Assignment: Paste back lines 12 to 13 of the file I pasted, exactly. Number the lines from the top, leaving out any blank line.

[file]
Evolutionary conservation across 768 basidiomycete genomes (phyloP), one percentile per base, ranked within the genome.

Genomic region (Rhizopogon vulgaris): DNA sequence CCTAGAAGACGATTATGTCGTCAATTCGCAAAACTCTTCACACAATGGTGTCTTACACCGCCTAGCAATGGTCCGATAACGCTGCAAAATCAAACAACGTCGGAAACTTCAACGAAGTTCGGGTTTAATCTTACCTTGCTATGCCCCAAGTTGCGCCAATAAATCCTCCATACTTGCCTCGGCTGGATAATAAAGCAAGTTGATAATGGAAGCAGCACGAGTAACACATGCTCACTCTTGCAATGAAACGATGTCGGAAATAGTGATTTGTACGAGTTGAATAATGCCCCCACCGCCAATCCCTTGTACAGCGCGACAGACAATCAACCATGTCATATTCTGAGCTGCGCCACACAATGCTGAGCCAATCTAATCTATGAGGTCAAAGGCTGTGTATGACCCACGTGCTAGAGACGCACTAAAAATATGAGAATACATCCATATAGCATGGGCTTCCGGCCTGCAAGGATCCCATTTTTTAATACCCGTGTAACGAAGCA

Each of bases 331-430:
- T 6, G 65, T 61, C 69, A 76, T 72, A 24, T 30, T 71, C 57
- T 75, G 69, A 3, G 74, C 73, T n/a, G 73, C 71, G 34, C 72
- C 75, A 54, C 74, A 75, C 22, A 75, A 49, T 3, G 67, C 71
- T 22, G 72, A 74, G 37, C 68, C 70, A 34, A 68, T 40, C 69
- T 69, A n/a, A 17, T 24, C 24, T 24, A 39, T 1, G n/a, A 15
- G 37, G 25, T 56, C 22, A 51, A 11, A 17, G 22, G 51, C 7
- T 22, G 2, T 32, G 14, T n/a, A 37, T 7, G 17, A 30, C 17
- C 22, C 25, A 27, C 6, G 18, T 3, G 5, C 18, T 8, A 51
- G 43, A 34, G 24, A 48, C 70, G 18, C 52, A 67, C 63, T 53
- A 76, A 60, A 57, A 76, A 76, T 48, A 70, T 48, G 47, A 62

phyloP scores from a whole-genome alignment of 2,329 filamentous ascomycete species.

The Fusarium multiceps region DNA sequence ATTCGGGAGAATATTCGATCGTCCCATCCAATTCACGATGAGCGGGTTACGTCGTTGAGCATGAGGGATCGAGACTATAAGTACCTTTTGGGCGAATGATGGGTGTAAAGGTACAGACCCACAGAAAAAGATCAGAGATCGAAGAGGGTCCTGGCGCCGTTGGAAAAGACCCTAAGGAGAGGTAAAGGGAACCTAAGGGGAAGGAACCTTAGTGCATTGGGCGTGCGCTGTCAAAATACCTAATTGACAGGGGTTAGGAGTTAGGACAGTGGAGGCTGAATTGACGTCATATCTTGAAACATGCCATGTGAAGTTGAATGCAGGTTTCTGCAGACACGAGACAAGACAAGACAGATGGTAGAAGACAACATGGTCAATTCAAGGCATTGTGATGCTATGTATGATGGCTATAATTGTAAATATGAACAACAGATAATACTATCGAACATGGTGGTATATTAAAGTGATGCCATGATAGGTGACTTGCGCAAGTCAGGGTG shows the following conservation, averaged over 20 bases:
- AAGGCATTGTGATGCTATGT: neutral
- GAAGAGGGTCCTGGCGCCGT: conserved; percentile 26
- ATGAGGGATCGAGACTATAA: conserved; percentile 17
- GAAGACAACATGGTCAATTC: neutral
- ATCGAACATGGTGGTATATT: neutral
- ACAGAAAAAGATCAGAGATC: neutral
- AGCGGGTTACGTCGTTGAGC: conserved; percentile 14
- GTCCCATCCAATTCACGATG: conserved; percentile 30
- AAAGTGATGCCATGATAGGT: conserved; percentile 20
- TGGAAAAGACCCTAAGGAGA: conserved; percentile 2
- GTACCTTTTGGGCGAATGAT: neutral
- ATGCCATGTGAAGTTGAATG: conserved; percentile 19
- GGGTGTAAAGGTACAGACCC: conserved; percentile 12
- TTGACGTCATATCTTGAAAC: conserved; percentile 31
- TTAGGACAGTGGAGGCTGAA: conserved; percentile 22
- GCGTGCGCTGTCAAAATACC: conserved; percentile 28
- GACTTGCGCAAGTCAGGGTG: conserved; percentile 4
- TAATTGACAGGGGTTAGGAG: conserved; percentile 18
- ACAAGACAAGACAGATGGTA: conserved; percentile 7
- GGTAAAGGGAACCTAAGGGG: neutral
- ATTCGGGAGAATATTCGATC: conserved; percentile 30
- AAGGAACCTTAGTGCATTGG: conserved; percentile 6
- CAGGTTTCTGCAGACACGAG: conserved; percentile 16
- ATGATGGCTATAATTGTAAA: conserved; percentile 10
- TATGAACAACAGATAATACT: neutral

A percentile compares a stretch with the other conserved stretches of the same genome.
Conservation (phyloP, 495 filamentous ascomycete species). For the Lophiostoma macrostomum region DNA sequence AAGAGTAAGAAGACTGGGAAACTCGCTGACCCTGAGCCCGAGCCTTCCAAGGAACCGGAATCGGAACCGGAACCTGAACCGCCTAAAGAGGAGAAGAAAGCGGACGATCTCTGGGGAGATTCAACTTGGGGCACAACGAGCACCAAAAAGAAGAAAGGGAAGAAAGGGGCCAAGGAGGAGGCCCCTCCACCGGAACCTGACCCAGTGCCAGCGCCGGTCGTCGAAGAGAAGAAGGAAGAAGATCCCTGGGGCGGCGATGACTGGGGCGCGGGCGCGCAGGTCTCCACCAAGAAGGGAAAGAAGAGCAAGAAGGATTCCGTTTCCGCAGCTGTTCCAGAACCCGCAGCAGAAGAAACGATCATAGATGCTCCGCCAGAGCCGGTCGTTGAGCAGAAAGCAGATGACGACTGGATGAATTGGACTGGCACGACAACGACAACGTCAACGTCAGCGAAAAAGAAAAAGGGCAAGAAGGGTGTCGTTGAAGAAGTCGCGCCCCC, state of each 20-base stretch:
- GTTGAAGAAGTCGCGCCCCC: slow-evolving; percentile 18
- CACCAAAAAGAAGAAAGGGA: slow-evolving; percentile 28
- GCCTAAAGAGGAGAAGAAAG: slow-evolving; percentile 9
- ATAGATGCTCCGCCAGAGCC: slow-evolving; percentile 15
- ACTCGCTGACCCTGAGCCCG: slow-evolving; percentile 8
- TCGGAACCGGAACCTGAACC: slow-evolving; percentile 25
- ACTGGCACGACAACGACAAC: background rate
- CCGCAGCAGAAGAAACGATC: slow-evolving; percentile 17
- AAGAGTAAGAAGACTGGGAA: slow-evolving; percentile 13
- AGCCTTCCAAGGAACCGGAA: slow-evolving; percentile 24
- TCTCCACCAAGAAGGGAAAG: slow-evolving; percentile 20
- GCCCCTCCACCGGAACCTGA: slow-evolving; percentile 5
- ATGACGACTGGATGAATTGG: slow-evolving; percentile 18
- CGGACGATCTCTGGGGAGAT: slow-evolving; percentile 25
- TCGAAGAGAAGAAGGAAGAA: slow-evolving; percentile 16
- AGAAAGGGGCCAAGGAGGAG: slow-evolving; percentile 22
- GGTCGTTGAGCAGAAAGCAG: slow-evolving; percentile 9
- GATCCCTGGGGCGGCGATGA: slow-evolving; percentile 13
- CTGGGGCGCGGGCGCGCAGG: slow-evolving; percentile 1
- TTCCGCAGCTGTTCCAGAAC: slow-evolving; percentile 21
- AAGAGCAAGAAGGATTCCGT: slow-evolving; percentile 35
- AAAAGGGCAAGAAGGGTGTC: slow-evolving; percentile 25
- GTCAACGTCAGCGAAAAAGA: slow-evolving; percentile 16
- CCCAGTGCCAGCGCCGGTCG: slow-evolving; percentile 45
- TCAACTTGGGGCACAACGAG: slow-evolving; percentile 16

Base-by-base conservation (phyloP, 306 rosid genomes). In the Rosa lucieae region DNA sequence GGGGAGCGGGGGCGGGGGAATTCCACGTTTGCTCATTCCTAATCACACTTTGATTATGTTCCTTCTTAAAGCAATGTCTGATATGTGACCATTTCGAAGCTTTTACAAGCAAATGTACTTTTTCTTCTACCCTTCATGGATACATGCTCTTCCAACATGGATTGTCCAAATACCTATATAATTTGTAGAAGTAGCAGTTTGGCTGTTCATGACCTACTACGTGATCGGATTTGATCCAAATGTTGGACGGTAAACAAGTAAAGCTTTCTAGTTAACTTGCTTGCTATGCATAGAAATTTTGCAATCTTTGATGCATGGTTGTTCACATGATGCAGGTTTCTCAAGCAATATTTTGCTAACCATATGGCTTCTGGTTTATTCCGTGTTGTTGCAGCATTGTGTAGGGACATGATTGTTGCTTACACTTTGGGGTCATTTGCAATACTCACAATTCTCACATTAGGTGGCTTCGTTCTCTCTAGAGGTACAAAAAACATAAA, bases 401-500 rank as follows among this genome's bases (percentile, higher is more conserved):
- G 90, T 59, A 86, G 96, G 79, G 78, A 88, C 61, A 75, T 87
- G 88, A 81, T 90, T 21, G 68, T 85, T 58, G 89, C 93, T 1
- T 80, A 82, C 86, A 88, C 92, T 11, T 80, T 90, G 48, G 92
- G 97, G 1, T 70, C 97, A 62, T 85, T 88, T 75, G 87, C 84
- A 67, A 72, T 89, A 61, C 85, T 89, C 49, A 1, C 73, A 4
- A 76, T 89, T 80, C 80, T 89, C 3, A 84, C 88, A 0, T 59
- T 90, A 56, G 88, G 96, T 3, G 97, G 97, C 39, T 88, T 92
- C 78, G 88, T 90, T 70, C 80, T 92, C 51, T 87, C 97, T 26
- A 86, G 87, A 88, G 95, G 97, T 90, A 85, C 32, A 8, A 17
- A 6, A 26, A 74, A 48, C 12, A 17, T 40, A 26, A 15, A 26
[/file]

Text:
- G 43, A 34, G 24, A 48, C 70, G 18, C 52, A 67, C 63, T 53
- A 76, A 60, A 57, A 76, A 76, T 48, A 70, T 48, G 47, A 62